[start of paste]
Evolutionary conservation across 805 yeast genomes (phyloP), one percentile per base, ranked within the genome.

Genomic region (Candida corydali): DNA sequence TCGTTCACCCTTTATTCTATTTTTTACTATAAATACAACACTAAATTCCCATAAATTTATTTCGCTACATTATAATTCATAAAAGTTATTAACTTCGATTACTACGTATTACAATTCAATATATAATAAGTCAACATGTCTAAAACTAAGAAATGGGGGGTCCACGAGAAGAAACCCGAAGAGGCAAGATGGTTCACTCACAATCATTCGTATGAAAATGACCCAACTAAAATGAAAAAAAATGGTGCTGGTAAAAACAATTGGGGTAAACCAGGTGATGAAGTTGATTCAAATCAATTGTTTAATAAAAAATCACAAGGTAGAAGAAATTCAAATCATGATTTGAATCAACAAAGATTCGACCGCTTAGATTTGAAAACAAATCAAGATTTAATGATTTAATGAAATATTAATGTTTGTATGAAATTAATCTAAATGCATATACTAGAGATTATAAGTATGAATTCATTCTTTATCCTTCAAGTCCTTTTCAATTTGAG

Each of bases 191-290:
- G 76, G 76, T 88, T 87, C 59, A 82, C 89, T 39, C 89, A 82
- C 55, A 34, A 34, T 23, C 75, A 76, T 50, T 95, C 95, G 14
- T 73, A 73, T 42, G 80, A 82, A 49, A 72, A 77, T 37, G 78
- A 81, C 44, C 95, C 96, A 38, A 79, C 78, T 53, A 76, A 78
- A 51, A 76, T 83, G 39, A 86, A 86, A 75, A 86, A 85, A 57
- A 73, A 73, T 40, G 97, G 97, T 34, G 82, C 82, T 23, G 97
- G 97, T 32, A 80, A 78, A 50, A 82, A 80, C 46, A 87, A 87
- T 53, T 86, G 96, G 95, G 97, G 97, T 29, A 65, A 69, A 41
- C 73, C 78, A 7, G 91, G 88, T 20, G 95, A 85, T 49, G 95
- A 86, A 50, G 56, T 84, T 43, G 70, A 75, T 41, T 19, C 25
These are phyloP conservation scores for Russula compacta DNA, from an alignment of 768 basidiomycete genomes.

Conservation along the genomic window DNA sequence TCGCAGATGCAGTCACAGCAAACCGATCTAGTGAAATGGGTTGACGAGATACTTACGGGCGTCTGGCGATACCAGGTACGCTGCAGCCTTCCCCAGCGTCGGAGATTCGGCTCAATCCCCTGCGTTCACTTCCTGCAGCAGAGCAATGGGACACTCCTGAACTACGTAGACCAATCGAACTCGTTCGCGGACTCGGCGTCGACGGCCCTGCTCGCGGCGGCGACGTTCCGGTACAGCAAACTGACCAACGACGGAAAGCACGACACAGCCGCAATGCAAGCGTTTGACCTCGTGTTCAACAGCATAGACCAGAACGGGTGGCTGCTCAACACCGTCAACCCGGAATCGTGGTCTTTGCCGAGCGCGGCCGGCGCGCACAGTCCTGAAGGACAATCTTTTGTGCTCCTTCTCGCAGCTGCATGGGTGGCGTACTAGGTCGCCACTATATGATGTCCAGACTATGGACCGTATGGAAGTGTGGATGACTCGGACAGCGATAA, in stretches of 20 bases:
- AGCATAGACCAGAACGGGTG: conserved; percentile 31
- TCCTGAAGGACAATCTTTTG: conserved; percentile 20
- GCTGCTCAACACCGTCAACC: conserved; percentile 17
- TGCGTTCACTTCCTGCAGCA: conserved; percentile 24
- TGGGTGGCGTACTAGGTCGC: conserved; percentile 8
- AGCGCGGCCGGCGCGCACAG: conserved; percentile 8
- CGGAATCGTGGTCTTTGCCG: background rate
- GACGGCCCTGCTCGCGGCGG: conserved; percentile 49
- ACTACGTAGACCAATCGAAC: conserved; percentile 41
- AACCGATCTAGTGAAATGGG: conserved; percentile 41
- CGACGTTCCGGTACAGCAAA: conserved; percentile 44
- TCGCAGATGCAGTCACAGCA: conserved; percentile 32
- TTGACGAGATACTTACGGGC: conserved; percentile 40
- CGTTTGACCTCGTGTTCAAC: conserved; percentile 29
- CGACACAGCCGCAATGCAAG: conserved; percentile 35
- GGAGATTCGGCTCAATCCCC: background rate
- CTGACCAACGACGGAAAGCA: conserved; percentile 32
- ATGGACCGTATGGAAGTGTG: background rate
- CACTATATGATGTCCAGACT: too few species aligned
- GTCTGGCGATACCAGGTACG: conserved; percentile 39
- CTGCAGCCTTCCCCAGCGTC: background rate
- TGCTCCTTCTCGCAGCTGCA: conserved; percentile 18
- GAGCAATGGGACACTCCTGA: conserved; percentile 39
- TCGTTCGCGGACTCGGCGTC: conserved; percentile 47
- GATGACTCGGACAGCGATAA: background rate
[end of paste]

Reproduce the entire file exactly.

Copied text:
Evolutionary conservation across 805 yeast genomes (phyloP), one percentile per base, ranked within the genome.

Genomic region (Candida corydali): DNA sequence TCGTTCACCCTTTATTCTATTTTTTACTATAAATACAACACTAAATTCCCATAAATTTATTTCGCTACATTATAATTCATAAAAGTTATTAACTTCGATTACTACGTATTACAATTCAATATATAATAAGTCAACATGTCTAAAACTAAGAAATGGGGGGTCCACGAGAAGAAACCCGAAGAGGCAAGATGGTTCACTCACAATCATTCGTATGAAAATGACCCAACTAAAATGAAAAAAAATGGTGCTGGTAAAAACAATTGGGGTAAACCAGGTGATGAAGTTGATTCAAATCAATTGTTTAATAAAAAATCACAAGGTAGAAGAAATTCAAATCATGATTTGAATCAACAAAGATTCGACCGCTTAGATTTGAAAACAAATCAAGATTTAATGATTTAATGAAATATTAATGTTTGTATGAAATTAATCTAAATGCATATACTAGAGATTATAAGTATGAATTCATTCTTTATCCTTCAAGTCCTTTTCAATTTGAG

Each of bases 191-290:
- G 76, G 76, T 88, T 87, C 59, A 82, C 89, T 39, C 89, A 82
- C 55, A 34, A 34, T 23, C 75, A 76, T 50, T 95, C 95, G 14
- T 73, A 73, T 42, G 80, A 82, A 49, A 72, A 77, T 37, G 78
- A 81, C 44, C 95, C 96, A 38, A 79, C 78, T 53, A 76, A 78
- A 51, A 76, T 83, G 39, A 86, A 86, A 75, A 86, A 85, A 57
- A 73, A 73, T 40, G 97, G 97, T 34, G 82, C 82, T 23, G 97
- G 97, T 32, A 80, A 78, A 50, A 82, A 80, C 46, A 87, A 87
- T 53, T 86, G 96, G 95, G 97, G 97, T 29, A 65, A 69, A 41
- C 73, C 78, A 7, G 91, G 88, T 20, G 95, A 85, T 49, G 95
- A 86, A 50, G 56, T 84, T 43, G 70, A 75, T 41, T 19, C 25
These are phyloP conservation scores for Russula compacta DNA, from an alignment of 768 basidiomycete genomes.

Conservation along the genomic window DNA sequence TCGCAGATGCAGTCACAGCAAACCGATCTAGTGAAATGGGTTGACGAGATACTTACGGGCGTCTGGCGATACCAGGTACGCTGCAGCCTTCCCCAGCGTCGGAGATTCGGCTCAATCCCCTGCGTTCACTTCCTGCAGCAGAGCAATGGGACACTCCTGAACTACGTAGACCAATCGAACTCGTTCGCGGACTCGGCGTCGACGGCCCTGCTCGCGGCGGCGACGTTCCGGTACAGCAAACTGACCAACGACGGAAAGCACGACACAGCCGCAATGCAAGCGTTTGACCTCGTGTTCAACAGCATAGACCAGAACGGGTGGCTGCTCAACACCGTCAACCCGGAATCGTGGTCTTTGCCGAGCGCGGCCGGCGCGCACAGTCCTGAAGGACAATCTTTTGTGCTCCTTCTCGCAGCTGCATGGGTGGCGTACTAGGTCGCCACTATATGATGTCCAGACTATGGACCGTATGGAAGTGTGGATGACTCGGACAGCGATAA, in stretches of 20 bases:
- AGCATAGACCAGAACGGGTG: conserved; percentile 31
- TCCTGAAGGACAATCTTTTG: conserved; percentile 20
- GCTGCTCAACACCGTCAACC: conserved; percentile 17
- TGCGTTCACTTCCTGCAGCA: conserved; percentile 24
- TGGGTGGCGTACTAGGTCGC: conserved; percentile 8
- AGCGCGGCCGGCGCGCACAG: conserved; percentile 8
- CGGAATCGTGGTCTTTGCCG: background rate
- GACGGCCCTGCTCGCGGCGG: conserved; percentile 49
- ACTACGTAGACCAATCGAAC: conserved; percentile 41
- AACCGATCTAGTGAAATGGG: conserved; percentile 41
- CGACGTTCCGGTACAGCAAA: conserved; percentile 44
- TCGCAGATGCAGTCACAGCA: conserved; percentile 32
- TTGACGAGATACTTACGGGC: conserved; percentile 40
- CGTTTGACCTCGTGTTCAAC: conserved; percentile 29
- CGACACAGCCGCAATGCAAG: conserved; percentile 35
- GGAGATTCGGCTCAATCCCC: background rate
- CTGACCAACGACGGAAAGCA: conserved; percentile 32
- ATGGACCGTATGGAAGTGTG: background rate
- CACTATATGATGTCCAGACT: too few species aligned
- GTCTGGCGATACCAGGTACG: conserved; percentile 39
- CTGCAGCCTTCCCCAGCGTC: background rate
- TGCTCCTTCTCGCAGCTGCA: conserved; percentile 18
- GAGCAATGGGACACTCCTGA: conserved; percentile 39
- TCGTTCGCGGACTCGGCGTC: conserved; percentile 47
- GATGACTCGGACAGCGATAA: background rate